47 MATERIALS PERFORMANCE: VOL. 57, NO. 9 SEPTEMBER 2018 be heated by the seawater on the shell side. Because of liquid oxygen's volatility, highly clean surfaces are required, 2 so the surfaces inside the tubes were to be cleaned after the repair. The absence of any guidelines for removing and reinstalling the spiro- vanes, however, made the cleaning a chal- lenge. Furthermore, seawater led to dam- age mechanisms and failure modes on the shell side, 3 which included cooling water corrosion, graphitic corrosion, microbio- logically inf luenced corrosion (MIC), and dense pitting on the flange faces. The tube bundle assembly was pulled in line with the OEM's guidelines. Hydro-jet cleaning was performed on both the shell and tube bundle, followed by inspection work. Due to the deep pitting on f lange faces, the option of using an epoxy-based repair composite for pitting was not con- sidered. Weld build-up work on the flanges was performed using gas tungsten arc welding, followed by in situ f lange facing that resurfaced the flange mating surfaces by machining to facilitate a tight, leak- proof seal when assembled. The flange material was 100-mm thick Type 304L SS, so thermal distortions in the flanges due to arc welding were expected. However, because the operating pressure of seawater on the shell side was ~0.9 MPa, thermal distortions of the shell f langes could lead to detrimental consequences in terms of leakage from the shell's f lange faces during hydrostatic testing as well as in normal operating conditions. Because of the potential for leakages from tubes at a ma ximum al lowable w orking pressure (MAWP) value of 4.2 MPa, the leak test for the tube bundle was conducted at a pres- sure of ~0.9 MPa, which was in line with the inspection and testing plan. During the test, five to 10 tubes were found to be leaking. The leaky tubes were taken out of service by plugging and seal welding. To access the tube sheet and plug the tubes, the dished head was removed by cutting. Visual inspection of the exposed tube sheet revealed some uniform corro- sion on its face. The presence of this uni- form corrosion could be attributed to either inadequate nitrogen purging during mothballing of the heat exchanger, or nitro- gen leakage after mothballing. Spiro-vanes were removed from th e leaking tubes, which were then plugged and seal welded. After seal welding the tube plugs, the heat exchanger was ready for final testing at 4.2 MPa MAWP without any intermedi- ate pressure testing. Rewelding of th e dished head was carried out following con- ventional Welding Procedure Specifica- tions (WPS) and weld maps using E308L electrodes. While welding the 38-mm thick dished head plates, longitudinal cracks formed immediately after the weld cooled. The E308L electrode was unable to join the plates. Formation of the longitudinal weld cracks, called cold cracking, was attributed to lower ductility of the welding rod and higher stresses in the base metal. 4 A hardness test of the dished head plates was conducted using a Krautkramer MIC 10 † ultrasonic hardness tester, and the hardness values were found to be around 240 HB. This hardness increase was attrib- uted to carburization 3 caused by carbon ingress from the gouging electrodes used when cutting the dished head. The WPS were revised and a new ENiCrFe-3 elec- trode—for higher toughness of weldment than E-308L—was proposed. The new elec- trode was able to withstand the higher stresses without cold cracking during the procedure qualification record phase. The dished head was welded and inspected by ultrasonic testing to check for weld defects. The delays due to review and approval of the new WPS from various stakeholders, including an ASME-authorized inspector and end users, as well as delivery time for the new ENiCrFe-3 electrodes, affected the project schedule. Also, the price of the ENi- CrFe-3 electrode was almost three times higher than the price of the E308L elec- trode, which considerably increased the cost for consumables compared to the budgeted amount. In this case, carburiza- tion, hardness of the dished head, and the risk of cold weld cracking—all unforeseen in the absence of inspection records and mitigation plans—contributed to exceed- ing the time and cost planned for the weld- ing work. All delays, as well as the revision of WPS for welding the dished head, could have been avoided by thoroughly review- ing documentation to ensure the applica- bility of data of as-built equipment and accessing previous inspection records for hardness. After correcting the welding issue, the heat exchangers seemed to be ready for final hydrostatic testing. However, a crucial check for tube bundle inspection by eddy current testing (ECT) was not carried out because it was never addressed during the inspection and testing plan reviews. This was contrary to API standard guidelines for cooling water corrosion diagnosis. 2 Since ECT requires insertion of probes inside the tubes, ECT wasn't even viable because of the presence of spiro-vanes inside the tubes. To check the integrity of the tube bundle at MAWP, the heat exchanger was pressur- ized on the tube side to reach the intended pressure of 4.2 MPa. Upon reaching ~2.0 MPa, however, the shell flanges experienced enormous leakage. The heat exchanger was immediately depressurized and the water was drained. The entire bundle assembly was pulled to check for damage. The major- ity of tubes (~90%) were punctured in a cir- cumferential manner at the tube/tube sheet interface. Although these tubes withstood a pressure of 0.9 MPa, they failed at pressures around 2.0 MPa. Discussion and Remarks Post failure visual analysis revealed that th e tub e s were weak and thin at th e expanded portion due to erosion and cor- rosion. Moreover, inaccessible portions (crevices) of the tube bundle were signifi- cantly affected by cooling water corrosion and somewhat by MIC. Also, some corro- sion found on the tube sheet surface was attributed to inefficient mothballing. Tube damage rendered the complete tube bundle assembly beyond repair. This failure led to huge financial loss and trig- gered further risk of a possible plant outage du e to th e absence of a standby h eat exchanger. † Trade name.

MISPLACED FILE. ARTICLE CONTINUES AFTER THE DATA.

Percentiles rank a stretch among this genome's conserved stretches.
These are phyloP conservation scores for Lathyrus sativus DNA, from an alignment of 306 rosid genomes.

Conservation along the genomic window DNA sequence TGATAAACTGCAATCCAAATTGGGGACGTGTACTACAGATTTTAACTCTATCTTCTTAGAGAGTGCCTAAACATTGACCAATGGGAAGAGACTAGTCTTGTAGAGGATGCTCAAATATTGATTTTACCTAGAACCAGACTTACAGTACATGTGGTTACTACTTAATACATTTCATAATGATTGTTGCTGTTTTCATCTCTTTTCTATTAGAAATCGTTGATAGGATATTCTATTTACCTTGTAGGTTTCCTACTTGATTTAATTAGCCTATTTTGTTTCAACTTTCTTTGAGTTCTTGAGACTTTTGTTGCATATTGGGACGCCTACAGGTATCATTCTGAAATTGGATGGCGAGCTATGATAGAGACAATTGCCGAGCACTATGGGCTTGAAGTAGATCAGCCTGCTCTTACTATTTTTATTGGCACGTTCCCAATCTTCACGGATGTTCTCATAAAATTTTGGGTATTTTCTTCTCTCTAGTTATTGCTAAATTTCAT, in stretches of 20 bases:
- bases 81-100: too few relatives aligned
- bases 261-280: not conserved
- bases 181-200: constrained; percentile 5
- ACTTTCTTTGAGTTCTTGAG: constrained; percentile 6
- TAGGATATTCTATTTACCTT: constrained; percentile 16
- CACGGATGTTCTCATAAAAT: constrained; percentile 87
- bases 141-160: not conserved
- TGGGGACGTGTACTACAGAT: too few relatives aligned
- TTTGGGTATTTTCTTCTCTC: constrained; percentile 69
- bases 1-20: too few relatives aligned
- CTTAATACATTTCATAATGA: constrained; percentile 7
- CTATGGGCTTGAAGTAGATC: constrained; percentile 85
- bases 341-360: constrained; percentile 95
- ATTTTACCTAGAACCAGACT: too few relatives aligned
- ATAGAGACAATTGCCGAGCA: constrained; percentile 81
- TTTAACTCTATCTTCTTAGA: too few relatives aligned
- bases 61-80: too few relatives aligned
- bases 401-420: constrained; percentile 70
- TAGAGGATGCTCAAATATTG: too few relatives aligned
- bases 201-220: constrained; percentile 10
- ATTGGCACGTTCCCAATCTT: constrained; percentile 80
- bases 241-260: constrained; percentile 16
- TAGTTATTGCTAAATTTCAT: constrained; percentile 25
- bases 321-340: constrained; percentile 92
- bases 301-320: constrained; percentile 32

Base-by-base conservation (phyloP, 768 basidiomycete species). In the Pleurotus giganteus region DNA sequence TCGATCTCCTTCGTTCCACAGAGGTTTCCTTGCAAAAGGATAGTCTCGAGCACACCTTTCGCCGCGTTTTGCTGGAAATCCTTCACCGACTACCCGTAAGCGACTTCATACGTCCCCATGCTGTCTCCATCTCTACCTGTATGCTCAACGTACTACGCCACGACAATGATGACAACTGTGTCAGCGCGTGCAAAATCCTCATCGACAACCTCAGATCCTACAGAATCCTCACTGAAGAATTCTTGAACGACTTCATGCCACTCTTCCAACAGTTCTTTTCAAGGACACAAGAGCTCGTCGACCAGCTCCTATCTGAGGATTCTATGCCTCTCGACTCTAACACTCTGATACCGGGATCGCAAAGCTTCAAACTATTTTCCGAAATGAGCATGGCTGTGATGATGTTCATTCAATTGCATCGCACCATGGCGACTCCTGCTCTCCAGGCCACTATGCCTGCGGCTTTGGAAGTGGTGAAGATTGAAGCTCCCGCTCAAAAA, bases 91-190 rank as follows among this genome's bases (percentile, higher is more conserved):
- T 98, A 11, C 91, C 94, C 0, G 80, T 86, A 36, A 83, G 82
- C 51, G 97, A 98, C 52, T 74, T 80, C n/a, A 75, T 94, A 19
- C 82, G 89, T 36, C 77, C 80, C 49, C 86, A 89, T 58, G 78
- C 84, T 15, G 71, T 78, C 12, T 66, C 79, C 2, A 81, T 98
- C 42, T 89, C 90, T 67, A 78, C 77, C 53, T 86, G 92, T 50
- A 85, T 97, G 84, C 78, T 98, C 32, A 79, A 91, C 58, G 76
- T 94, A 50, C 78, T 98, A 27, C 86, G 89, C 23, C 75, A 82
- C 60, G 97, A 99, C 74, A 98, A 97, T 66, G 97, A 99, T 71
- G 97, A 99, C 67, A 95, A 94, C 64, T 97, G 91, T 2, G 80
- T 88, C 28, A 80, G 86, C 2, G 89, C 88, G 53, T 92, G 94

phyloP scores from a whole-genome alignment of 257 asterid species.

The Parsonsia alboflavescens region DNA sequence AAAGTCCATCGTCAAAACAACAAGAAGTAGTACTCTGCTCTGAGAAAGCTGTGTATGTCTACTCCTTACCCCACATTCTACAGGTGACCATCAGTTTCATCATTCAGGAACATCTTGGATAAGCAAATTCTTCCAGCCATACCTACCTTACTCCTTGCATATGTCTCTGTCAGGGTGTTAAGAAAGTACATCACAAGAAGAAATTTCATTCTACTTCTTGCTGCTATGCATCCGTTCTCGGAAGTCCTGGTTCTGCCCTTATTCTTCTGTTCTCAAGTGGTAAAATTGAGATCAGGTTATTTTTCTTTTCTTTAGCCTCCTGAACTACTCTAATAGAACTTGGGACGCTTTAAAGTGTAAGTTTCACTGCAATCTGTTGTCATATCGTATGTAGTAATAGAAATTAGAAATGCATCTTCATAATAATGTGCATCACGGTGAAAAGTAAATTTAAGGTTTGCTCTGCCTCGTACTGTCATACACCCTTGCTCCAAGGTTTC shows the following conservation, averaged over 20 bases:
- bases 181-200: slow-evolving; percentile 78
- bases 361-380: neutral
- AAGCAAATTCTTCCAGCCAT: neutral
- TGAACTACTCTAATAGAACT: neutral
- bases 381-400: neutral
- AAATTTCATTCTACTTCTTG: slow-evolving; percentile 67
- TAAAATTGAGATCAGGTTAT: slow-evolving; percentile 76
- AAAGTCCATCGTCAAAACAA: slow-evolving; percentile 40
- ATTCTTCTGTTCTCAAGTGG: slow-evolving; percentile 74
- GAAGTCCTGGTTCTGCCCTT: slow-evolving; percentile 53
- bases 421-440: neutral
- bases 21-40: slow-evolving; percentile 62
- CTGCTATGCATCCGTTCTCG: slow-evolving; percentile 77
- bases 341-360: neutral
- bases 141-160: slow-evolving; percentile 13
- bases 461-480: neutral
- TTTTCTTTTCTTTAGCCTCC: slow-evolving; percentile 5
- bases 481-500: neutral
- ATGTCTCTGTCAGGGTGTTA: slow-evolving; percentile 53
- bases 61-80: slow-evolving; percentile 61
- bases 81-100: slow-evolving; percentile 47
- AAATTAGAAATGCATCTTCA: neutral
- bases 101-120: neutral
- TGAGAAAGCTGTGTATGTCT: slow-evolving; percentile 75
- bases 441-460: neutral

Articles in this issue

Archives of this issue

view archives of Materials Performance - SEP 2018